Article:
US jobless claims rise more than expected, but still trending down
Jobless claims rose 12,000 to 290,000, above expectations for 280,000 claims, but remained near a 14-year low, and stood for a ninth straight week below the 300,000 mark. Economists expect jobless claims to resume their downward trend in the coming weeks.
Weekly initial jobless claims rose 12,000 to 290,000, above expectations for 280,000 claims, but remained near a 14-year low, and stood for a ninth straight week below the 300,000 mark.
US stocks inched higher shortly after the open on Thursday, as the Dow and S&P touched new record intraday highs following earnings from Wal-Mart and data on the labor market.
"The four-week moving average of continuing claims was nearly unchanged at 2.373mn (previous: 2.372mn) and the insured unemployment rate remained at 1.8 percent," Barclays Research economist Jesse Hurwitz wrote via e-mailed analysis. "The Labor Department reported no special factors affecting this week’s data. The volatility in this morning’s report follows a series of strong readings in October, and we do not view early November data as indicative of a change in the overall direction of jobless claims. We expect initial claims to resume their downward trend in coming weeks as labor markets continue to strengthen."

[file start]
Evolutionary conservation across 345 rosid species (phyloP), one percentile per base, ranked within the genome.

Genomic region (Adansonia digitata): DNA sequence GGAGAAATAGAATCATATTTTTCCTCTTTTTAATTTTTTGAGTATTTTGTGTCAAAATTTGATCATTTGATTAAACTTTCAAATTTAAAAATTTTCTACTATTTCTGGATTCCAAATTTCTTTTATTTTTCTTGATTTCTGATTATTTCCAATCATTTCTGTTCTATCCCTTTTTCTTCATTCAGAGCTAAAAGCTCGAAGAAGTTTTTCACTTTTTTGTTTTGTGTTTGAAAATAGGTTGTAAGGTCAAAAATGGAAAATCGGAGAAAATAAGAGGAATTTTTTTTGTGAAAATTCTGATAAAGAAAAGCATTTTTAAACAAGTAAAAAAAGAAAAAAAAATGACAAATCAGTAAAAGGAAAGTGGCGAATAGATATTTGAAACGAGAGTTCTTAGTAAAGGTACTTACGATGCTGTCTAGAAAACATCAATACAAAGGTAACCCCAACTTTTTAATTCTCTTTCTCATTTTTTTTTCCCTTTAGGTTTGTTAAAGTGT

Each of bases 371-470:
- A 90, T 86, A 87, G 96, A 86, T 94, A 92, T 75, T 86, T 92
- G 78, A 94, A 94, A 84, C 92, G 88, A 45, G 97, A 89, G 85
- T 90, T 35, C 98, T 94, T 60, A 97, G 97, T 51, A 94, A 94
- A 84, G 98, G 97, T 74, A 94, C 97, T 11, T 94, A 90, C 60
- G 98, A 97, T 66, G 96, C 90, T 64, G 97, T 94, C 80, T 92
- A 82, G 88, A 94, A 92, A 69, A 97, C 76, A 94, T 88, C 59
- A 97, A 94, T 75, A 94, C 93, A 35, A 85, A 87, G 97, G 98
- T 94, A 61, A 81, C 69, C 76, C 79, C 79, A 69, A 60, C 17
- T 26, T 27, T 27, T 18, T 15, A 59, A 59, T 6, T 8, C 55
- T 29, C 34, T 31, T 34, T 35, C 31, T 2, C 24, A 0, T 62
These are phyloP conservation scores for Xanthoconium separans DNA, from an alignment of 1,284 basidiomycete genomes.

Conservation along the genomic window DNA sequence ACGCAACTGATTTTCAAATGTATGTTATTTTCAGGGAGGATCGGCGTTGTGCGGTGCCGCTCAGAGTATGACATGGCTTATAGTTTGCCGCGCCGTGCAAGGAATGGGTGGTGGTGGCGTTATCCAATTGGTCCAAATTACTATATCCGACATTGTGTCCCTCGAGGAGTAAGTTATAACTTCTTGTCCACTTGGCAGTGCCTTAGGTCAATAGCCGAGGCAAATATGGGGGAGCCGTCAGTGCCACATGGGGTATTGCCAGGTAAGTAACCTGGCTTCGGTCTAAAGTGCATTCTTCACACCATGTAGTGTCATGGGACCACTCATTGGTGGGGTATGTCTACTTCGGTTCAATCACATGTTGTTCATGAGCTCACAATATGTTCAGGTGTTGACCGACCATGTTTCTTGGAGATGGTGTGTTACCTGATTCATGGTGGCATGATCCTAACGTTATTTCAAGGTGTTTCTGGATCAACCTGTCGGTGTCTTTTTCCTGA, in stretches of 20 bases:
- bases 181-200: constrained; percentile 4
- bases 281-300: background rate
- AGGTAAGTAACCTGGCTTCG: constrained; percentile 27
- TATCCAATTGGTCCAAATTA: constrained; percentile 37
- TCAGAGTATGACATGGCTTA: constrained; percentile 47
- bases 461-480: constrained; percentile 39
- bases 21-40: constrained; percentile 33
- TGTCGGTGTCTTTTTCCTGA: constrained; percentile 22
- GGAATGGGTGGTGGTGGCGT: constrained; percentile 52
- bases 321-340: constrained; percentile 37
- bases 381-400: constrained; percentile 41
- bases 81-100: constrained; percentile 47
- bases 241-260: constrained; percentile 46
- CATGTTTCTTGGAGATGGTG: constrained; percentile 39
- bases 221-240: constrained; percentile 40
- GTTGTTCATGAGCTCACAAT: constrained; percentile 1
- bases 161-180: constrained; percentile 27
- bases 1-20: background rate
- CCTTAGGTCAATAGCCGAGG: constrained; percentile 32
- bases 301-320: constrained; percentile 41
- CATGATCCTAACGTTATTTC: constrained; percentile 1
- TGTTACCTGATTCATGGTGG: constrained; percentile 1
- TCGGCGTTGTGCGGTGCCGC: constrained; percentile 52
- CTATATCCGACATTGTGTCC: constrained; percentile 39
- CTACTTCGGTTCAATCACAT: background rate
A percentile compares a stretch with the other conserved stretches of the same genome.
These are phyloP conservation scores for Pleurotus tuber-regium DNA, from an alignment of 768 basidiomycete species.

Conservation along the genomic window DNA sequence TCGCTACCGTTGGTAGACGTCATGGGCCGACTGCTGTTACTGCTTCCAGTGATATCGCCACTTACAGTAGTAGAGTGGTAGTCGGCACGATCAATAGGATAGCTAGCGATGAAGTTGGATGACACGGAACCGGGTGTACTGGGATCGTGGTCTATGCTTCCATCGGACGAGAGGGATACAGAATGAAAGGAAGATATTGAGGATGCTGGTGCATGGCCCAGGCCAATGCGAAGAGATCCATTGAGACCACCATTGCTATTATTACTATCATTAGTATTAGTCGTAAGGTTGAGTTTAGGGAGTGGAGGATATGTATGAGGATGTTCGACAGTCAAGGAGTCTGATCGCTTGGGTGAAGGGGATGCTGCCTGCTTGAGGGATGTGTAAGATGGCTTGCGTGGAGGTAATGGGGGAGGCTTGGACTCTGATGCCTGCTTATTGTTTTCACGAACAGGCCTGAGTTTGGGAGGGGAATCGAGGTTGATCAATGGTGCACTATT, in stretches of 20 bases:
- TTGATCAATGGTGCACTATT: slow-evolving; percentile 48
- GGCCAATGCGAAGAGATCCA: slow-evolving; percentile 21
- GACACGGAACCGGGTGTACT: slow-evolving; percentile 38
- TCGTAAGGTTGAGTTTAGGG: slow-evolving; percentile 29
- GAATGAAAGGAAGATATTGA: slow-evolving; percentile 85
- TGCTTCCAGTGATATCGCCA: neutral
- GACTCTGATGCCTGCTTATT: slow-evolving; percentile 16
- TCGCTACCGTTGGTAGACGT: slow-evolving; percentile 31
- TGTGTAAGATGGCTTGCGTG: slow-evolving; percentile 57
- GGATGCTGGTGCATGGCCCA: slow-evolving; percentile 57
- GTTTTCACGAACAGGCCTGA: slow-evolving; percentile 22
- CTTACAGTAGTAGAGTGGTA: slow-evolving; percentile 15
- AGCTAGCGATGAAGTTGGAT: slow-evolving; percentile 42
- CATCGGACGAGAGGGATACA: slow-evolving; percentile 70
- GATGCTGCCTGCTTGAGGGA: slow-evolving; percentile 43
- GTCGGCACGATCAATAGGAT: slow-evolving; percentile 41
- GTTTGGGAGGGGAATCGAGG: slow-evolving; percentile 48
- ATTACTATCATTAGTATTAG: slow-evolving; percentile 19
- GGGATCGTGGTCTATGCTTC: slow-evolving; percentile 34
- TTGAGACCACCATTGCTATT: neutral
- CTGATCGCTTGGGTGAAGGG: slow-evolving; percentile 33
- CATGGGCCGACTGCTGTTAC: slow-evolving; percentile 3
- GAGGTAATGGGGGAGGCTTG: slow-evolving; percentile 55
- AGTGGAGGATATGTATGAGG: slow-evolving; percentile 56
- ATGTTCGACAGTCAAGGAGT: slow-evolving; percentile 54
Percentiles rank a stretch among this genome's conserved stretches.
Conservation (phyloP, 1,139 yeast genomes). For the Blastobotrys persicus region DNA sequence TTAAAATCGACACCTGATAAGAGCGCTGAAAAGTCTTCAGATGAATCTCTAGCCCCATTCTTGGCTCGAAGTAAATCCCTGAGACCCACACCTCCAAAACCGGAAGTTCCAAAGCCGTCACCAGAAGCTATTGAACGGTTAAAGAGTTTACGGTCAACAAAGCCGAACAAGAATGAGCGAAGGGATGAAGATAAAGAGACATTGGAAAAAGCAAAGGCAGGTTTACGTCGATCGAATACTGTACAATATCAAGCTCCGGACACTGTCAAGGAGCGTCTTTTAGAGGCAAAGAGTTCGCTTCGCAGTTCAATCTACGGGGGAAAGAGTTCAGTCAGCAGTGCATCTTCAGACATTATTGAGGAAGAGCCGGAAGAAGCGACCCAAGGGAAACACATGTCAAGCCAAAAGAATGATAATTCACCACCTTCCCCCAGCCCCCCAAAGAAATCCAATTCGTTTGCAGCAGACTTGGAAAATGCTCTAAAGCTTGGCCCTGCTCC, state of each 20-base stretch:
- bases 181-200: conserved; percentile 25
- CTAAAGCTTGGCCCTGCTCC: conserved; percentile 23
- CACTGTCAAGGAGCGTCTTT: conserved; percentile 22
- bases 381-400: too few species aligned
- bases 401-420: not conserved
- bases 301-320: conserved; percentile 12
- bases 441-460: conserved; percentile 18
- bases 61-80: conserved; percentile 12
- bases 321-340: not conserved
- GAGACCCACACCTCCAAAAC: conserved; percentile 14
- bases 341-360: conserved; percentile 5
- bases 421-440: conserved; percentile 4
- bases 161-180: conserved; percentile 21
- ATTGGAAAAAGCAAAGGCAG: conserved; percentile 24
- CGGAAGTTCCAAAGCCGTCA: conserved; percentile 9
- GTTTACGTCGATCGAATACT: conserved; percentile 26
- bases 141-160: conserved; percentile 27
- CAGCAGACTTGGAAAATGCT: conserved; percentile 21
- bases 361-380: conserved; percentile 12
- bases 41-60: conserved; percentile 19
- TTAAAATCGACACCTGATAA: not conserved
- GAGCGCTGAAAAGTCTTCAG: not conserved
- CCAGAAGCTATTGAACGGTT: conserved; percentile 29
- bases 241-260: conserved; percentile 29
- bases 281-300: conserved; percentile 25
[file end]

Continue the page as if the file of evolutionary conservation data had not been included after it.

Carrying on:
Wal-Mart shares advanced 2.8 percent to $81.42 as one of the biggest boosts to both the Dow and S&P 500 after the retail giant posted a 2.9 percent increase in third-quarter revenue.
"What we've seen is the market kind of inching out little gains," said Peter Jankovskis, co-chief investment officer at OakBrook Investments LLC in Lisle, Illinois. "The market is just kind of tired."
The Dow and S&P 500 had ended slightly lower on Wednesday to break a five-day streak of record closing highs, while the Nasdaq managed to advance.
The S&P 500 has rallied more than 9 percent from a six-month low in October, buoyed by supportive economic data and corporate earnings. For the year so far, it is up 10.3 percent.
The Dow Jones industrial average rose 47.69 points, or 0.27 percent, to 17,659.89, the S&P 500 gained 3.84 points, or 0.19 percent, to 2,042.09 and the Nasdaq Composite added 13.76 points, or 0.29 percent, to 4,688.90.
J.C. Penney shares tumbled 9.4 percent to $7.03 after it reported a smaller-than-expected quarterly loss Wednesday but said same-store sales were flat and slightly cut its full-year revenue forecast.
Kohl's Corp lost 2.1 percent to $56.69. The department store operator reported lower-than-expected quarterly sales and profit.
As earnings season winds down, Thomson Reuters data showed that of 453 companies in the S&P 500 to report, 74.8 percent beat expectations, above the 63 percent average beat rate since 1994 and 67 percent for the past four quarters. Earnings overall were expected to grow 10 percent over the year-ago period.
DreamWorks Animation shares jumped 17.7 percent to $26.32 after the New York Times cited sources as saying toymaker Hasbro Inc was in talks to buy the Hollywood studio. Hasbro shares lost 4.5 percent to $54.91.
Berkshire Hathaway Inc said it would acquire Procter & Gamble Co's Duracell battery business. Procter shares were flat at $89.48 while Berskhire's Class B shares edged up 0.4 percent to $146.03.